There is a lot of offensive, amoral stuff here: a girl describes, in a voice over, being molested/raped by her own father; the two main character boys sell dead cats to a grocer; Solomon, who looks about 13, and his older friend pay a man to sleep with an overweight, dimwitted girl in her dollhouse-like bedroom. There's also a sort of murder. ("Sort of" because...well, you'll see what I mean when you watch the movie.)
I wanted to keep watching. I wasn't repulsed by the movie, which early on seems to wallow in its own filthiness. Some people maybe waited for something profound to occur, to "legitimize" the film, a la "Breaking the Waves." Well, I'll tell you now that there isn't. And there doesn't need to be. This movie is like the enemy of another I liked, "Joe the King" about poor children. That film was like "The 400 Blows" times ten -- it had hope for something better. This movie has no hope -- it sees nothing wrong with itself.
There's a criticism people like Charles Taylor throw around about filmmakers like Korine, that their characters are inspected like bugs caught in a glass jar, heartlessly. The only scene in this film that felt that way to me was one where two skinhead brothers are fighting with each other in a kitchen. Aside from that, the movie, I thought, was very inviting. It's just up to you to accept the invitation.
However, Korine walked a fine line here. Obviously, attempting humor is always a good thing, but when you're dealing with characters and subject matter such as this it would be so very easy to mock your characters, and no doubt some people misinterpreted Korine's few honest jokes as just that. (Like one hilarious moment, with Solomon in a grungy bathtub filled with black water, where he's served supper on a platter by his mother. He takes a drink of milk and instantly pats his mouth to make sure he remains presentable.) Linda Manz, that wonderfully elliptical philosopher from "Days of Heaven" plays Solomon's mother, the eccentric tap dancing kind.
There's a scene (and that's all the movie is -- a serious of scenes) when two boys shoot another boy with toy guns that seems to represent the darkest side of America. The shot boy, wearing pink bunny ears on his head, lays on the ground, frail, looking like a strange version of Jesus. It just really got to me. Another scene where a boy and a black dwarf (or midget, I don't know the difference -- something about proportionality) are sitting on a couch, and the black guy says he's gay, and then the other boy comes on to him. It sounds like a really bad SNL sketch, but it's somehow touching.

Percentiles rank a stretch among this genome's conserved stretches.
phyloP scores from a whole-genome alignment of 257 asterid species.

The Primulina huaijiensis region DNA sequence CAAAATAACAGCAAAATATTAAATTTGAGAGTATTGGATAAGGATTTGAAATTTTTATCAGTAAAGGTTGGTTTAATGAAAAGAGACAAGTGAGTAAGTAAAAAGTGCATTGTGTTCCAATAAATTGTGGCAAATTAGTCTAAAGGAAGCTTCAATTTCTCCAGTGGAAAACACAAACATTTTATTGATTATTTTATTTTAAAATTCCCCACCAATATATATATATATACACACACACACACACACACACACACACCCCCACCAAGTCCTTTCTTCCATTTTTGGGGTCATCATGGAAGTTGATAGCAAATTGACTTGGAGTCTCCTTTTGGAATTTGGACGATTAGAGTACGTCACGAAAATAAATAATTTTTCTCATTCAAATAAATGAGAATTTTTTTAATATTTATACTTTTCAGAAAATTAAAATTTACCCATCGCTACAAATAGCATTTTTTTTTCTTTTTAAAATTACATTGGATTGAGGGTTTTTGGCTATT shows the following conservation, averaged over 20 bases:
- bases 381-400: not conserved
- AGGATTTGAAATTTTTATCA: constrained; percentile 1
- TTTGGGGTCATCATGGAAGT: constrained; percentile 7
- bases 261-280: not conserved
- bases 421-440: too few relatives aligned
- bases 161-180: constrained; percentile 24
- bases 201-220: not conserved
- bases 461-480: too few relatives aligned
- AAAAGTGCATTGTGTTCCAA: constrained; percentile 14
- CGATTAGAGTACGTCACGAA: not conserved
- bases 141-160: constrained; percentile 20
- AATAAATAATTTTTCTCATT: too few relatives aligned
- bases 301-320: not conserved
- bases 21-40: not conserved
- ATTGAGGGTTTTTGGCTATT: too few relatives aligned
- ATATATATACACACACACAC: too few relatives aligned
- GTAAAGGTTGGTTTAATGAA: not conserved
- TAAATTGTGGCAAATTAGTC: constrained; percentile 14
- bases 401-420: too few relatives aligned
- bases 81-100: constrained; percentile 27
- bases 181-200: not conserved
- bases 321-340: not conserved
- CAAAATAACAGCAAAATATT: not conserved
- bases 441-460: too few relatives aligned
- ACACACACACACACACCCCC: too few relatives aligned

A lot of these characters I just wanted to give a hug. However hard it is to believe, this film is, in the end, bursting at the seams with love. The rather obvious and wrong-headed claim is that all this movie does is try to shock and disgust. That's not true. It shows a vision of reality, as Korine sees it, and asks its audience to accept it. Very simple.
If I had to guess, I'd say about 75 % of mainstream moviegoers, including the most sophisticated film buffs, would strongly dislike this movie. And judging by the IMDb rating and general consensus by most of the reviewers here, I think I'm pretty close to being right. The hate and writing-off that movies like this get, ultimately, perplexes me. I mean, I figure that if a 17 year-old, relatively basic moviegoer like me can wrestle with a movie to see its faults and its triumphs, then anyone else should be able to do the same. (I loved reading one review of "Julien" where the reviewer told the readers what Korine's fans liked about his movies, as if they're a group of non-thinking drones.)
I don't know who my top filmmakers are right now (I'm so under-viewed with movies in general that it's sad), but Korine, with this film, has a special place.